At the 35th group study session of the Political Bureau of the Central Committee of the Communist Party of China last December, President Xi Jinping remarked that “expanding cooperation in law enforcement and judicial work should be incorporated into the agenda of bilateral and multilateral relations, in order to improve the efficiency of foreign-related law enforcement and judicial work, and resolutely safeguard China’s sovereignty, security, and development interests.” It is important to enhance capacity building and nurture legal professionals with international perspective, which is also one of the key policy initiatives of the Department of Justice (DoJ), in order to complement the national development. The three momentous events organised by the DoJ in May this year fully reflect Hong Kong’s leading position as an international legal and dispute resolution hub in the Asia-Pacific region and also signify our role in the international community under the capacity of Hong Kong, China.
AALCO Hong Kong Regional Arbitration Centre
The Asian-African Legal Consultative Organization (AALCO) held its annual session in Hong Kong last November and announced the establishment of the AALCO Hong Kong Regional Arbitration Centre, demonstrating the trust of our country and AALCO’s confidence in Hong Kong’s arbitral service. Action steps were then taken to bring the centre into operation. In six months’ time, the Regional Arbitration Centre was officially opened on May 25 with the full support from our country and the concerted effort by the DoJ.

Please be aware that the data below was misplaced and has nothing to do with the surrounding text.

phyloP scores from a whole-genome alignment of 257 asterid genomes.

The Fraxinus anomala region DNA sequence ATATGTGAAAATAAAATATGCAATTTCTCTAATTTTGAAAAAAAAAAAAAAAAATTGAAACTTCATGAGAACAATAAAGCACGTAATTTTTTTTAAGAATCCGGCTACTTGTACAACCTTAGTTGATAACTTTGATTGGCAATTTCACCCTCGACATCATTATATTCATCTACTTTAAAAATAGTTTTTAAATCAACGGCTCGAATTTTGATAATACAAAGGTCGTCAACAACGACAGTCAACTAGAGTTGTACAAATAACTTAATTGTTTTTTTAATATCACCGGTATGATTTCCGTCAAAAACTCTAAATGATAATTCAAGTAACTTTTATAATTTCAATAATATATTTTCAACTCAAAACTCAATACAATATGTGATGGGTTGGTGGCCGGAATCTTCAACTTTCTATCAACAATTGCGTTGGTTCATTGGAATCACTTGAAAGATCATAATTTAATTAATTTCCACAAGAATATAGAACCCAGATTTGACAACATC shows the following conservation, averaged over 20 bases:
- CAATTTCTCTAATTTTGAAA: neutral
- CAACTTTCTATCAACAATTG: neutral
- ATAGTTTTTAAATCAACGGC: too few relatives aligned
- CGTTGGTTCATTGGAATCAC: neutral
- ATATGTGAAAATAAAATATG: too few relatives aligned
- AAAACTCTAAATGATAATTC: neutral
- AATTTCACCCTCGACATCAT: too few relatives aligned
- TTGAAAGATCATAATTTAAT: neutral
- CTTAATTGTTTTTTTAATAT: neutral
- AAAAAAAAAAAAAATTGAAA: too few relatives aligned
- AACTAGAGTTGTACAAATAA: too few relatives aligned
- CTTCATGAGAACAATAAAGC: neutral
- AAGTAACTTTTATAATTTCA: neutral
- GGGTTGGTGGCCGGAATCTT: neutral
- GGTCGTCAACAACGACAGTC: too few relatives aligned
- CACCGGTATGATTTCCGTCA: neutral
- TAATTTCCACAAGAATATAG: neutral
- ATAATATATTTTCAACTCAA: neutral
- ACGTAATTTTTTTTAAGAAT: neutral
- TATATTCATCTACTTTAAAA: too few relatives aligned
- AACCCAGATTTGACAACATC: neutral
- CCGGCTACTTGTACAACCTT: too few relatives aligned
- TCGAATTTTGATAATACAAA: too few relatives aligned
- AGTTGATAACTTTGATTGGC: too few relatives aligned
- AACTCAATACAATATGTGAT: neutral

AALCO is the only inter-governmental legal consultative organisation in the Asian and African regions. Regional arbitration centres under its auspices have been established in Malaysia, Egypt, Nigeria, Iran and Kenya to develop institutional arbitration and promote international commercial arbitration in both regions, and to render assistance in arbitrations. I am truly grateful to AALCO and the Central People’s Government for their agreement on the establishment of the sixth regional arbitration centre in Hong Kong, China. It is not only the honour of the city, but also conducive to the promotion and development of alternative dispute resolution (in particular online dispute resolution) services in Hong Kong and in the regions, reinforcing our role as an international legal and dispute resolution centre.
Vision 2030 for Rule of Law International Symposium
The Vision 2030 for Rule of Law International Symposium was held on May 26. Judge Xue Hanqin of the International Court of Justice and the Chairman of the Asian Peace and Reconciliation Council and former Deputy Prime Minister of Thailand, Professor Surakiart Sathirathai, delivered their keynote speeches at the Symposium, and eminent speakers from around the world discussed and exchanged views on issues related to the rule of law. Their discussions enabled us to gain a deeper understanding of the rule of law, while the message of building and maintaining more equal and inclusive societies for a sustainable future in the region and beyond could be widely spread.